How Are Student Loans Addressed in Bankruptcy?

Posted on in Bankruptcy

find a bankruptcy attorneyMaking ongoing payments to pay off debts is a reality for most Americans. For those who struggle to make these payments or are unable to do so while covering their own living expenses, consumer bankruptcy can provide some relief and allow them to receive a fresh start. While many types of debts can be discharged through bankruptcy, there are rules about how these debts are addressed, and the elimination of certain types of debts may not be possible. Student loans, which are an issue for millions of Americans, are notoriously difficult to discharge. Those who are concerned about their ability to repay these loans will want to understand how they are handled during bankruptcy and how the laws may soon be changing.

The “Undue Hardship” Rule for Discharging Student Loans

Nearly all student loans are either provided through federal programs or are backed by the federal government. These loans generally cannot be eliminated through bankruptcy in most cases. To discharge student loans, a person must prove that repaying the loans would lead to “undue hardship.” This is a difficult standard to meet, especially since bankruptcy courts do not always agree on the definition of undue hardship. Typically, to prove undue hardship, a person will need to provide evidence showing that:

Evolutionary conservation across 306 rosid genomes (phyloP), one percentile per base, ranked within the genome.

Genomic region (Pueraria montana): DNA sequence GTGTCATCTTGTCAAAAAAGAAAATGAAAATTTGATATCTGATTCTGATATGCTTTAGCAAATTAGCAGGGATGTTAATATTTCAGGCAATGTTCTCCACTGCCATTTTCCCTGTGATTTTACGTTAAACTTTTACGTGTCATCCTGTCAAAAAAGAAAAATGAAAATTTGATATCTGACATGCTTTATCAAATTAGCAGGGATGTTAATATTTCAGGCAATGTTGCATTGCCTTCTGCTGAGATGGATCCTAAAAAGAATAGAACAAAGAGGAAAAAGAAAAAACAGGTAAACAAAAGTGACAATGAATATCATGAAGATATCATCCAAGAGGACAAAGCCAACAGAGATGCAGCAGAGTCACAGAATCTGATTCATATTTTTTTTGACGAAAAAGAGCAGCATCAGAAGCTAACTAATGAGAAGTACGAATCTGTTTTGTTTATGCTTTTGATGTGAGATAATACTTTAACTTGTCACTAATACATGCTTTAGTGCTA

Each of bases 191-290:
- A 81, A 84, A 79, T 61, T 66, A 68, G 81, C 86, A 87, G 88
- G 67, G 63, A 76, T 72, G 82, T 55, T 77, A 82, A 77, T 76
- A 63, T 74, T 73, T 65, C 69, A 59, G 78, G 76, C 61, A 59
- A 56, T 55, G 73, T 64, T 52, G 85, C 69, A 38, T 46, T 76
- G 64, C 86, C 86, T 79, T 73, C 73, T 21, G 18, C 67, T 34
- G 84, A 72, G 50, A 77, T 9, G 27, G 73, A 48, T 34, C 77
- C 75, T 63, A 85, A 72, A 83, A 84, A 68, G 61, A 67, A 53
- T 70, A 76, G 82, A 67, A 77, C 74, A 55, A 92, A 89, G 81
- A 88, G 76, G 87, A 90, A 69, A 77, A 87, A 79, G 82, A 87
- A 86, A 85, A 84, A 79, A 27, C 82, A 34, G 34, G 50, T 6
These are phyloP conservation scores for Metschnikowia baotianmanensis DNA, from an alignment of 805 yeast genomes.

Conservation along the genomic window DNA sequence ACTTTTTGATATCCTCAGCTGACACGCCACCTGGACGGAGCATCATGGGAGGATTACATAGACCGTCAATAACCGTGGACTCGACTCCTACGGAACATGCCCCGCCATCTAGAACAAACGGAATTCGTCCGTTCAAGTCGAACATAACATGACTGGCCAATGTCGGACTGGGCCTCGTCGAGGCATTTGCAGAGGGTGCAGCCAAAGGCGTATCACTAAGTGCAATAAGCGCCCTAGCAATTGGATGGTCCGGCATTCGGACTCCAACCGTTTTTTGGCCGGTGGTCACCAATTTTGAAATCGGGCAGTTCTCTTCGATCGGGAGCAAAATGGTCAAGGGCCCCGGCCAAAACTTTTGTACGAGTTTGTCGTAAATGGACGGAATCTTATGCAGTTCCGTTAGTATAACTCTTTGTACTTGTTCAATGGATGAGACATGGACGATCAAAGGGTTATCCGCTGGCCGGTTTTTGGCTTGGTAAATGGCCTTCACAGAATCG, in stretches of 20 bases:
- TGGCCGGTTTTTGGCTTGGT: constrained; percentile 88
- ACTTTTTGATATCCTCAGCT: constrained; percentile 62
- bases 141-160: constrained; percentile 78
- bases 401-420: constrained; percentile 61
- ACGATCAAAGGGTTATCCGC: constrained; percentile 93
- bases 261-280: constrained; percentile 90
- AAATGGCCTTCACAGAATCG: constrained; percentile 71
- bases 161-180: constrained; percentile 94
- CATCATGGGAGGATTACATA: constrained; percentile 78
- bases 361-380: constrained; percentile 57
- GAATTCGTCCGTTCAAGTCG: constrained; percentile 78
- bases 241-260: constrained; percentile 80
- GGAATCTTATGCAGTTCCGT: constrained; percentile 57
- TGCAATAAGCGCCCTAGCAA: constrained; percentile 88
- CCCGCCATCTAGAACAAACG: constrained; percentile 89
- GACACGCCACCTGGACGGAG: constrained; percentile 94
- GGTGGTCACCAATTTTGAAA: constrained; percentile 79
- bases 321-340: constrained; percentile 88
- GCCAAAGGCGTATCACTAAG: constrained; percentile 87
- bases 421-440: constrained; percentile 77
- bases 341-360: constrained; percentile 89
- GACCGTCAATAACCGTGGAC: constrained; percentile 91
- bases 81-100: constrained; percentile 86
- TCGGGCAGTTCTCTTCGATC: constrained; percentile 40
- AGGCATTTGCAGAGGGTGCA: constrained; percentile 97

• They have made efforts to pay off a student loan in the past.

  • If they are required to continue making payments on a student loan, they will not have enough money left over to provide for their minimal living expenses.

  • The hardship that results from the requirement to repay the student loan will continue for most of the term of the loan.

Demonstrating undue hardship can be difficult or impossible for many debtors, and this means that most people who file for bankruptcy are not able to discharge these loans. Instead, a debtor may be able to work with a lender to adjust the terms of a student loan and find ways to make affordable ongoing payments. Bankruptcy may also allow them to discharge other debts, providing them with the means to make payments on student loans and cover other expenses.

Potential Changes to Bankruptcy Laws Related to Student Loans

Fortunately for those who have student loans and worry that there is no end in sight, changes may be on the horizon. A bill known as the FRESH START Through Bankruptcy Act was recently introduced in the U.S. Senate. If this law is passed, it would allow people to discharge student loans through bankruptcy after a waiting period of 10 years. For student loans that are less than 10 years old, the existing undue hardship standard will still apply. This bill was co-sponsored by Dick Durbin, a Democrat from Illinois, and John Cornyn, a Republican from Texas. Since the bill has bipartisan support, it is more likely to be passed, giving many people with student loans the opportunity to eliminate these debts.

Contact a United States Bankruptcy Lawyer for Student Loans

Those who have student loans and other debts that have affected their financial stability have a variety of options. By working with a U.S. bankruptcy attorney, they can determine whether they will be able to demonstrate that student loans have caused undue hardship, or they may be able to discharge other debts and ensure that they will have the means to support themselves in the future.




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